[Image: Inside Hagia Sophia; via].
While scuba diving beneath Hagia Sophia, an exploratory team led by filmmaker Goksel Gülensoy has “managed to reach areas that until now, no one had ever managed to reach,” down there in flooded basins 1000 feet beneath Istanbul’s heavily touristed religious structure.
In the process, they have discovered 800-year old submerged graves containing the remains of “canonized children.”
This was just part of a larger, underwater archaeo-spatial survey:
The divers and specialists explored the connection of the basins underneath Aghia Sophia with the aqueduct and the palace of Top Kapi. In addition they attempted to locate the secret tunnels from Tekfour Palace to the Islands.
Those “secret tunnels” are presumably the rumored subterranean extensions of the Anemas Dungeons – but who knows.
Either way, I have long been fascinated by the idea of scuba diving beneath – if not actually through – architectural structures, so I am definitely looking forward to watching Gülensoy’s forthcoming documentary about these discoveries. That film, appropriately enough entitled In the Depths of Hagia Sophia, will begin screening at film festivals this autumn.
“I believe what is beneath Hagia Sophia is much more exciting than what is above the surface,” Gülensoy explained to the Hürriyet Daily News and Economic Review. There, we read about the flooded basins in more detail:
Years ago, Erdem Yücer, one of the former directors of the museum, had shown Gülensoy a photograph that was taken of the foundations of Hagia Sophia. The photo showed researchers in a boat in a place filled with water, resembling the Yerebatan Cisterns. Seismic research had also demonstrated that the area underneath the big hall was empty. The team, which had previously lowered a camera down from the second door during the first exploration, was thrilled to see two passages extending to the center of the building and to the exit door – passages that might extend to Yerebatan and Topkapi.
For somewhat obvious reasons, I’m reminded of the “huge underground lake” discovered underneath Budapest late last year. “Budapest is built above a maze of unexplored underground caves,” The Sun reported at the time.
In any case, the Hürriyet article includes short descriptions of the actual tunnels beneath Hagia Sophia, and it mentions plans for these otherwise archaeologically unknown spaces to be scanned for later study. This latter detail reminds me of the Bill Stone video that I linked a few days back.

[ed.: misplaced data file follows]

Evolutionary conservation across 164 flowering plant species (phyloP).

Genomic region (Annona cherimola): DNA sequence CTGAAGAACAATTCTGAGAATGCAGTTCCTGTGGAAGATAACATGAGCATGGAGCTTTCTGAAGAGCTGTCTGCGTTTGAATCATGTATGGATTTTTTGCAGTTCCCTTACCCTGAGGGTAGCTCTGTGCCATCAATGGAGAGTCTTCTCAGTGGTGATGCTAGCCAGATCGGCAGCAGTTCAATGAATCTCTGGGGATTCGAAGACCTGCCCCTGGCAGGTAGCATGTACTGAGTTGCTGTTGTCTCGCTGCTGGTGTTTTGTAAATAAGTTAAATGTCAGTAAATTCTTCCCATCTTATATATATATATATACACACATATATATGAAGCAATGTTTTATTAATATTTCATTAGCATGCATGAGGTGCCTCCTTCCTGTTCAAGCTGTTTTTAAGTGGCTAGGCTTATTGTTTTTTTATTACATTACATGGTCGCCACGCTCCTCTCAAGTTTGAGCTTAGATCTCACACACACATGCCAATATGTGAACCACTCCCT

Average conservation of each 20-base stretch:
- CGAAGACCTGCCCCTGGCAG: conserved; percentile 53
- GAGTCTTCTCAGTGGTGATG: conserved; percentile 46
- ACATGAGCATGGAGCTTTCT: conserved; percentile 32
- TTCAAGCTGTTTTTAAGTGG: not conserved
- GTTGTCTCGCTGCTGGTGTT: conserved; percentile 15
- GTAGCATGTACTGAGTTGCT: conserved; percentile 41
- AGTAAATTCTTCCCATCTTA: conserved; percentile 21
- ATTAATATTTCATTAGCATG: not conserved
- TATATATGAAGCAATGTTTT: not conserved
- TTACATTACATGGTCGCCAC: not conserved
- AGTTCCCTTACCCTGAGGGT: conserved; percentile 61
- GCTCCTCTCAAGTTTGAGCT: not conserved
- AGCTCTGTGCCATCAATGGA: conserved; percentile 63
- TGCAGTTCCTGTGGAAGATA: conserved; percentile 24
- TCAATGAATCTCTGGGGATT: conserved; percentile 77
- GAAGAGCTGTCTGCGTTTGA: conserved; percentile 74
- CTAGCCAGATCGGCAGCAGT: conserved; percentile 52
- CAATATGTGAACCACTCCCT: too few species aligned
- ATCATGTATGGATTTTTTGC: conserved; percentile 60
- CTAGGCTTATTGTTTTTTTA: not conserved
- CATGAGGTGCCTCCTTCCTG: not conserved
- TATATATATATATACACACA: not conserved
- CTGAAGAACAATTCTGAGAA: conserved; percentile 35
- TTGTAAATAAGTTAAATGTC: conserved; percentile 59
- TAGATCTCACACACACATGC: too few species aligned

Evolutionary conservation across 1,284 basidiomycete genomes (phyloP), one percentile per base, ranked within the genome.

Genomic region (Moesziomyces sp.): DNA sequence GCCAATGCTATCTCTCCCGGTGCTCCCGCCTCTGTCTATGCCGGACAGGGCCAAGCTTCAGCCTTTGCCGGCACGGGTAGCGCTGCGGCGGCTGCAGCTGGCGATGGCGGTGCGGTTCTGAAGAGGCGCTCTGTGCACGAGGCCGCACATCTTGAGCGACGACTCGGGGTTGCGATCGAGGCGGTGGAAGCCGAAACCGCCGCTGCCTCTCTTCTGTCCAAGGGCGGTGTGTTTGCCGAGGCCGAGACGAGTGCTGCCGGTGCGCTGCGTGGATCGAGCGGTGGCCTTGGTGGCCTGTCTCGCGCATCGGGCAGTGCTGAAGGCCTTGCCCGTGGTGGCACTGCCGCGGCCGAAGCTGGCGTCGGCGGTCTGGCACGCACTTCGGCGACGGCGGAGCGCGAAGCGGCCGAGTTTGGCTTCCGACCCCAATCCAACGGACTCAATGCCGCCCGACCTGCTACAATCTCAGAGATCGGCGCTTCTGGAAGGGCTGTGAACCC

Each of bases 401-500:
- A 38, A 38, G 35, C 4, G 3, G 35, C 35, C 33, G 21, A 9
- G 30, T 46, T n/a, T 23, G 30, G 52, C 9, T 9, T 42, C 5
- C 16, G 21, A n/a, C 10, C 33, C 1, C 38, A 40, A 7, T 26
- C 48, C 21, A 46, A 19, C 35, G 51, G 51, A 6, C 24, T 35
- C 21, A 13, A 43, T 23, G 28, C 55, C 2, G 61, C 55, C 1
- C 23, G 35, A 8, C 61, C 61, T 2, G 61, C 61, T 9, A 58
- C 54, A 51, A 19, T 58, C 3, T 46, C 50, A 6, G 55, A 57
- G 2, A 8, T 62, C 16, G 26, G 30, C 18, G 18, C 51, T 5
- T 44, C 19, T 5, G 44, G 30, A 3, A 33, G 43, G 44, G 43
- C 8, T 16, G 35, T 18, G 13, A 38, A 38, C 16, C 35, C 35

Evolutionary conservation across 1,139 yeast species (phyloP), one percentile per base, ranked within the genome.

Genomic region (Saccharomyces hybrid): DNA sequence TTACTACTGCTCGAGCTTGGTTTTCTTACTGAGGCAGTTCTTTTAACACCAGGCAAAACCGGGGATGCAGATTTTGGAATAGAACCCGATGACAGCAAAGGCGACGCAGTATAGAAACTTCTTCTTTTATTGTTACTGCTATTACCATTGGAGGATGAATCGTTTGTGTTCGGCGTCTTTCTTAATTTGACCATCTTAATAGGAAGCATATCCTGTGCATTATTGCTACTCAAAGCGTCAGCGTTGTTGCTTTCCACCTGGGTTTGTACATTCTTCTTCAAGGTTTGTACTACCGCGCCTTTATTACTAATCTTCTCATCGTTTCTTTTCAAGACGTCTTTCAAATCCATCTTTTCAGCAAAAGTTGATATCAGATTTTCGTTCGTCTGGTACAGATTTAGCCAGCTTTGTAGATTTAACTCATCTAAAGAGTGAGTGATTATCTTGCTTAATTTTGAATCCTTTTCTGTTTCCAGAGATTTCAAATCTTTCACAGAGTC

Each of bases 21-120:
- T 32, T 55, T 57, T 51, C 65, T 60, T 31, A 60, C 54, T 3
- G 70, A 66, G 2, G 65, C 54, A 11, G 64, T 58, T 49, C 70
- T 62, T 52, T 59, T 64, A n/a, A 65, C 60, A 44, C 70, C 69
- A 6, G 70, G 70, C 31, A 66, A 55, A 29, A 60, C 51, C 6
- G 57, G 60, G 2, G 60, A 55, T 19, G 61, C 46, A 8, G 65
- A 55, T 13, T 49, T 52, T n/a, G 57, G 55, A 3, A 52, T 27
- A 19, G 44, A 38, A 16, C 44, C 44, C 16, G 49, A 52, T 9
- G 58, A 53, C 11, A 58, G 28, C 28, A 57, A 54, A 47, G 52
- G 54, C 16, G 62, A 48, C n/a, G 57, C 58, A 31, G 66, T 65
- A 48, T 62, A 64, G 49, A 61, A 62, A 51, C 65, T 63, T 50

(With thanks to John Maas! Vaguely related: recreational fishing in the basements of Manhattan).
9 thoughts on “Scuba Diving Beneath Hagia Sophia”
I had never heard of this before. Shame on me. Thanks for that.
True story: 5 hours ago I was at a top secret jazz concert taking place inside the Turkish bath which serves as the entrance to the Budapest caves mentioned above. A Budapest friend explains the existence of the underground caves / waterways, and then I told him it is very likely that BLDG BLOG would want to write about it if he hasn't already. SURE Enough, BLDG BLOG has already written about it just ONE day before. I hadn't read bldgblog in weeks! Really really strange.
Nice, Jaason – maybe this weekends' posts will be about where you're heading next…
I'd love to visit those waterways, though; did you get to see much?
The main (?) entrance to the underground is gated off with a very appropriately simple metal gate… The friend that invited us to the space said a dude told him last year that they got permission to go inside but could only go through the waterways and had to be very careful not to touch or affect any of the walls or structures since it is a heritage site… (maybe the people in the video?) The waterway is just to the right and, because it was nighttime, we thought it was a grass field at first because it is all covered in a thick mossy-something. The abandoned turkish bath space itself is an architectural strange-masterpiece… will post a flickr link here soon because we all couldn't stop borrowing a friend's camera all night… Top-Secret passageways, owl faces in the corners, which sometimes transformed into darth vader faces, and discussed potentials for projections and live coding VJ parties, and extremely effective lighting. Haha.
Hey Jaason -Thanks for the description! I'd love to see a Flickr link, if you get a chance.
I will post flickr photos…if someone posts a map to the entrance!
I see a metal gate in the rock walls near Gellert Hegy on my way to south on Buda side, but i thought that was part of the secret military installation under the hill.
Are these entrances further outside the city the spelunking areas or actually under the city proper?
Dan Brown's Inferno novel led me here today…
I can't comprehend however that there's 1000 feet depth under Hagia Sofia. How could that be? Is it a naturally hollow space or man-made as part of the building structure. Any insight would be appreciated.
Dan Brown's Inferno led me here too, amazing facts. Thanks to you guys.